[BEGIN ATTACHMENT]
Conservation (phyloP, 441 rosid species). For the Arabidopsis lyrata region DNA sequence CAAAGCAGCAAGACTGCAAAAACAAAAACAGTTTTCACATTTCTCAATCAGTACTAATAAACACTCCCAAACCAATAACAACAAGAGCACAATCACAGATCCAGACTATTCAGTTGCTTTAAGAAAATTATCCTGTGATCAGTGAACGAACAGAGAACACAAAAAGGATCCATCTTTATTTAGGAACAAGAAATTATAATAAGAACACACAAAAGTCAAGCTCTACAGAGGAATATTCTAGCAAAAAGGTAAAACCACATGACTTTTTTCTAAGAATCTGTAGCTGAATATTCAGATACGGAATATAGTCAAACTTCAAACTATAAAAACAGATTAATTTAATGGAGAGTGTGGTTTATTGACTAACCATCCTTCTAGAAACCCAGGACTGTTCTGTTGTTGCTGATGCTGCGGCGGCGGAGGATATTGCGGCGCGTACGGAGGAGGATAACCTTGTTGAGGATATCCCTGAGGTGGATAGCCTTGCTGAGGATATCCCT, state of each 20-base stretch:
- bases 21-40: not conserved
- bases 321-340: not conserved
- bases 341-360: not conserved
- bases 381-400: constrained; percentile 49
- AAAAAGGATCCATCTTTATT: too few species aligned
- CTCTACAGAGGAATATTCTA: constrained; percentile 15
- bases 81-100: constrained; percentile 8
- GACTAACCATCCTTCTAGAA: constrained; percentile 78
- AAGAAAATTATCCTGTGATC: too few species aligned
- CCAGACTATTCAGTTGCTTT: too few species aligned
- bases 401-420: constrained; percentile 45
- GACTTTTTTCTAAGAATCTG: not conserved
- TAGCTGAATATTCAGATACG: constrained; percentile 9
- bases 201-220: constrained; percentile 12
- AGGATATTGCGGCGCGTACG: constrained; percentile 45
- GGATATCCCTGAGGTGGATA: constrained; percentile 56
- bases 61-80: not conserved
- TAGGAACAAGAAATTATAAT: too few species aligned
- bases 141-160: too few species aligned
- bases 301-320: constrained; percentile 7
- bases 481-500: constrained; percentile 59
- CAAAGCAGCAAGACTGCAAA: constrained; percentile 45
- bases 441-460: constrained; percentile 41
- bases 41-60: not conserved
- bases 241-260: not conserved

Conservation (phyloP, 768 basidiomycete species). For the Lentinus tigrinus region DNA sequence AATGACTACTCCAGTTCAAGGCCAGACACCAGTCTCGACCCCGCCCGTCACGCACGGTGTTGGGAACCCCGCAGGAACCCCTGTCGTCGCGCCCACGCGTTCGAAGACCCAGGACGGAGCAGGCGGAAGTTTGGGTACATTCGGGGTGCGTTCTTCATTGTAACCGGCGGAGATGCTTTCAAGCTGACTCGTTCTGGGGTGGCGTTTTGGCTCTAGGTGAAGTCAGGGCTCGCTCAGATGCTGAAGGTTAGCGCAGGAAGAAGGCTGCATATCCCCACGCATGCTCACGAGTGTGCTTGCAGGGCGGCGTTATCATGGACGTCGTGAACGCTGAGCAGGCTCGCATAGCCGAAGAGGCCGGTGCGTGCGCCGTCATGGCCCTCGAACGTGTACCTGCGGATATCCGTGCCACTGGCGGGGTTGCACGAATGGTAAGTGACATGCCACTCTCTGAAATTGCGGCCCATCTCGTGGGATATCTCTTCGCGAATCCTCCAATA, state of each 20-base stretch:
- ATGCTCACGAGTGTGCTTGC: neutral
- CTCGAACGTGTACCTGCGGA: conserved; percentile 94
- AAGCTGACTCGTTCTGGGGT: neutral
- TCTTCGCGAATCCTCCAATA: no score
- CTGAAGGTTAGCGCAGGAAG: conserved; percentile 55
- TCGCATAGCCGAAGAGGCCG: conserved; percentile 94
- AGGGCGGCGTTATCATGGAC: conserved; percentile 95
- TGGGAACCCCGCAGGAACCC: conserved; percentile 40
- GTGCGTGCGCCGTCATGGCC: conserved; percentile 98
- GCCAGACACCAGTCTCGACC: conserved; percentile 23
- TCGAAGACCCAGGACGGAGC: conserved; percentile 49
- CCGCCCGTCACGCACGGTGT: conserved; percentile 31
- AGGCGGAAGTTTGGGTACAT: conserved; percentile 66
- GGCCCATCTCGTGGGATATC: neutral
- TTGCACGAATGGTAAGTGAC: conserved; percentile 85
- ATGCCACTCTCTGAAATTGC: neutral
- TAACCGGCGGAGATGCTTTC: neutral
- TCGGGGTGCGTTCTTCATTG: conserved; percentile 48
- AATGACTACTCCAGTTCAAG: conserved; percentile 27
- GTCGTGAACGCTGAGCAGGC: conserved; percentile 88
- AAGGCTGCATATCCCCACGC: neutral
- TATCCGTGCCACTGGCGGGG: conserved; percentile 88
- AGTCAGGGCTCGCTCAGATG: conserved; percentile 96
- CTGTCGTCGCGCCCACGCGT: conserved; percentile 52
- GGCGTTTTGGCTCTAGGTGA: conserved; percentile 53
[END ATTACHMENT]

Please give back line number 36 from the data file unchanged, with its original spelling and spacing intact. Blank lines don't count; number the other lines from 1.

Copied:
- GTGCGTGCGCCGTCATGGCC: conserved; percentile 98